Jewish World Review Feb. 13, 2003 / 11 Adar I, 5763
Candidate combat: Not a hit, a punch
Some candidates are good at taking a hit -- has anyone ever been better than Bill Clinton, who, when accused of draft-dodging and womanizing in 1992, simply shrugged, lied and slogged forward all the way to the White House?
And some candidates are very bad at taking a hit -- I still maintain that Michael Dukakis' response to Bernard Shaw's question about whether he would favor the death penalty for the imaginary rapist and murderer of Dukakis' wife was a principled reply, but hardly anybody else saw it that way.
Sometimes, the punches are beyond one's control: Last Christmas Eve, Sen. John Kerry, who currently appears to be the very early consensus front-runner for the Democratic presidential nomination, got the news that his prostate was cancerous.
Aside from the personal impact, which must have been considerable even though prostate cancer is common and curable, Kerry and his campaign staff had to assess the political impact.
They had (mostly bad) examples to study: John F. Kennedy hid all kinds of serious maladies from the press and public both as a candidate and as president. Everyone knew that Paul Tsongas was a cancer survivor when he ran for president, but the true state of his health was not revealed during his campaign. And Bill Bradley did not disclose his three years of heart problems until he was forced to do so during his campaign.
And even though the answer to almost all political crises is the same -- don't conceal, reveal -- campaigns are notoriously reluctant to follow this path.
Two major decisions were made by the Kerry campaign that minimized the political fall-out, however: First, the campaign decided to announce Kerry's condition the day before his surgery.
This meant that the press would have "Kerry Has Cancer" headlines for only one day, until the story turned to, "Kerry Has Successful Surgery."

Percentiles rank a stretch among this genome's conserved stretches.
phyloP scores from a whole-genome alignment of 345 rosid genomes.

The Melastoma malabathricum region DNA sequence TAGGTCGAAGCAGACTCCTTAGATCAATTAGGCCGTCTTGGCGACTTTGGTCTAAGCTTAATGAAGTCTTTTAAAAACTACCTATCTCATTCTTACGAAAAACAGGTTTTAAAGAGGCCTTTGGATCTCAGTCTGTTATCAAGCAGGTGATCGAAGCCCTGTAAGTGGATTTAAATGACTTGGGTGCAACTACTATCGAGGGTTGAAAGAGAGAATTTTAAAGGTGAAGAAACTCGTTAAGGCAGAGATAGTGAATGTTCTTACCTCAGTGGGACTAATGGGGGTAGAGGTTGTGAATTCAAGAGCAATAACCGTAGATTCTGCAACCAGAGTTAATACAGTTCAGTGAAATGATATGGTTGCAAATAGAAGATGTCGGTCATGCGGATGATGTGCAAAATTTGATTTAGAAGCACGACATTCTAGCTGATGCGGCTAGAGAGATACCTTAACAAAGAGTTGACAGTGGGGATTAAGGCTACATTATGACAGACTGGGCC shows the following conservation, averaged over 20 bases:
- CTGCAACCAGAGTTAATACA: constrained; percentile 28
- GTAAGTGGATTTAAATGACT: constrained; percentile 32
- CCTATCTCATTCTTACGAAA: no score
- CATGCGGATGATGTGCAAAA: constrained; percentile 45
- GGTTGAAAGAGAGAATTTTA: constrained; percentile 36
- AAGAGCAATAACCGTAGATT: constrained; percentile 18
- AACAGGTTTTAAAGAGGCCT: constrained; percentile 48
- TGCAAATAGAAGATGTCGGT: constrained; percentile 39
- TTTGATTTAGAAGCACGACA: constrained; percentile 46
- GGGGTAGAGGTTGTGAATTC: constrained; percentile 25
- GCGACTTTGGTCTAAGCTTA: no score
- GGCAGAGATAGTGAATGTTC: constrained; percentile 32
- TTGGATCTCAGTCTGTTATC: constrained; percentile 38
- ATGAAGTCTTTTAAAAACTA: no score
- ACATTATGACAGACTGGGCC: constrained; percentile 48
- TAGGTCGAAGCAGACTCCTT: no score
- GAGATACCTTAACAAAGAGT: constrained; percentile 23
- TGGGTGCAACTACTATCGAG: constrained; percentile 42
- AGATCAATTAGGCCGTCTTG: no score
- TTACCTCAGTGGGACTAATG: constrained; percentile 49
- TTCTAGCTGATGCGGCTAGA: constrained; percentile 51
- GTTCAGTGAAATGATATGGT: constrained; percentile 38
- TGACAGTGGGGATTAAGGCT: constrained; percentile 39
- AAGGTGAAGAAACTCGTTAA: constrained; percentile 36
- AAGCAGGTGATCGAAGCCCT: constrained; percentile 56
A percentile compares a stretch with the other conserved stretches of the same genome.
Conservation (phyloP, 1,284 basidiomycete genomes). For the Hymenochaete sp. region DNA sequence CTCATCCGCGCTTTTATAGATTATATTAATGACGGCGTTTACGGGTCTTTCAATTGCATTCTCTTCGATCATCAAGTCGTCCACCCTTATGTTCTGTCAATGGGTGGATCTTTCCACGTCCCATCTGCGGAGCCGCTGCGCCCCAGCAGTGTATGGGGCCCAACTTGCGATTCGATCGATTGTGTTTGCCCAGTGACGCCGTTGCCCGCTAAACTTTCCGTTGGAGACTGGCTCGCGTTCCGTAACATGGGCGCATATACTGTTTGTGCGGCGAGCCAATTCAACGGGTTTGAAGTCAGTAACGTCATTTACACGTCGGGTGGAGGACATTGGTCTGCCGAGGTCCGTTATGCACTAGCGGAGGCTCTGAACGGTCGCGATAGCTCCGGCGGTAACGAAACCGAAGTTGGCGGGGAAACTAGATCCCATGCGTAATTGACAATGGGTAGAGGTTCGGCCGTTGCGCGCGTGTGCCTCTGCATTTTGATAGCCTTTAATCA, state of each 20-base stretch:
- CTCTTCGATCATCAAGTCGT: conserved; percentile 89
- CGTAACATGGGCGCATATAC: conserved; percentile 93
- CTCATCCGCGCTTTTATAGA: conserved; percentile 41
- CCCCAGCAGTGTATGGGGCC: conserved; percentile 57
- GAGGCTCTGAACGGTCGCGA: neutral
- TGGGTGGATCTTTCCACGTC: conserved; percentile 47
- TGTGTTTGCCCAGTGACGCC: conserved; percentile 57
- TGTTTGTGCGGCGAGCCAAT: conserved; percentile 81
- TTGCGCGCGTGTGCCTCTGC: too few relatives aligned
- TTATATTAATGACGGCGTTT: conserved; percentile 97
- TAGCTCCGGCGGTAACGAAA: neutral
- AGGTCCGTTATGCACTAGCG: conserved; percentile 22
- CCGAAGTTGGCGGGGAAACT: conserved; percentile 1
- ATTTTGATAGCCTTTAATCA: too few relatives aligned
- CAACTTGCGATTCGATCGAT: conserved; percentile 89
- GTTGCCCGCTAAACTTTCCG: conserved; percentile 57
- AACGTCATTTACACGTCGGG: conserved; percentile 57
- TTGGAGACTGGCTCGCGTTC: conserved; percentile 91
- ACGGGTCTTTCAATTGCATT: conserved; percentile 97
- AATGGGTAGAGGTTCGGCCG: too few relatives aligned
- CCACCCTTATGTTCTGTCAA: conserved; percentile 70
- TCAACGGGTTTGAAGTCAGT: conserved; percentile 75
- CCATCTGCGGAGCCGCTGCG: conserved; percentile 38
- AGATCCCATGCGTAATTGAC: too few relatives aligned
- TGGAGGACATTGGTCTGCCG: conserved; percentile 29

Secondly, Kerry aides flooded the press with information. On Tuesday, the day Kerry had a press conference to announce his own illness, press kits were emailed to reporters that included not only a statement from and biography of his doctor, but publicity about the doctor's book. ("The ultimate book ... should be in every man's home." -- Larry King)
There was also a list of "Prominent Americans Diagnosed and Treated for Prostate Cancer," "Facts About Prostate Cancer" and a timeline of Kerry's illness.
At the press conference, reporters were handed more material, including the statement from Kerry's doctor that Kerry "is as strong as an ox."
There was one hitch: Two weeks ago, a Boston Globe reporter asked Kerry if he was sick, and reportedly Kerry said no.
At the press conference, the reporter asked Kerry why he had lied, and Kerry said: first, because his doctor was away and would not have been around to provide information to reporters; and second, "because members of my family, most importantly, had not yet been told. ... I believe that members of my family deserve to learn -- not reading the newspapers but deserve to learn from me. And that's why I made that decision. I could parse the word 'sick'; I'm not going to. But I thought my family came first."
That was, to my recollection, one of the few times in political history that a candidate admitted having lied to a reporter.
The Kerry campaign did not know how the press would take this -- would reporters say Kerry's credibility had been irreparably damaged? -- but judging by the first 24-hour news cycle, Kerry has skated through unscathed.
The Boston Globe, which might have been expected to harshly criticize Kerry in its editorial, instead praised him for "dealing forthrightly with the diagnosis and impending surgery." No mention was made of lying to the Globe reporter.
Kerry is now recovering from successful surgery. And though his aides fully expect some of the other Democrats to launch a "whispering campaign" about Kerry's cancer, Kerry's staff believes it will be a non-issue.
After all, even though Kerry today is lying down in a hospital bed, in another sense he has taken a punch and is still standing.
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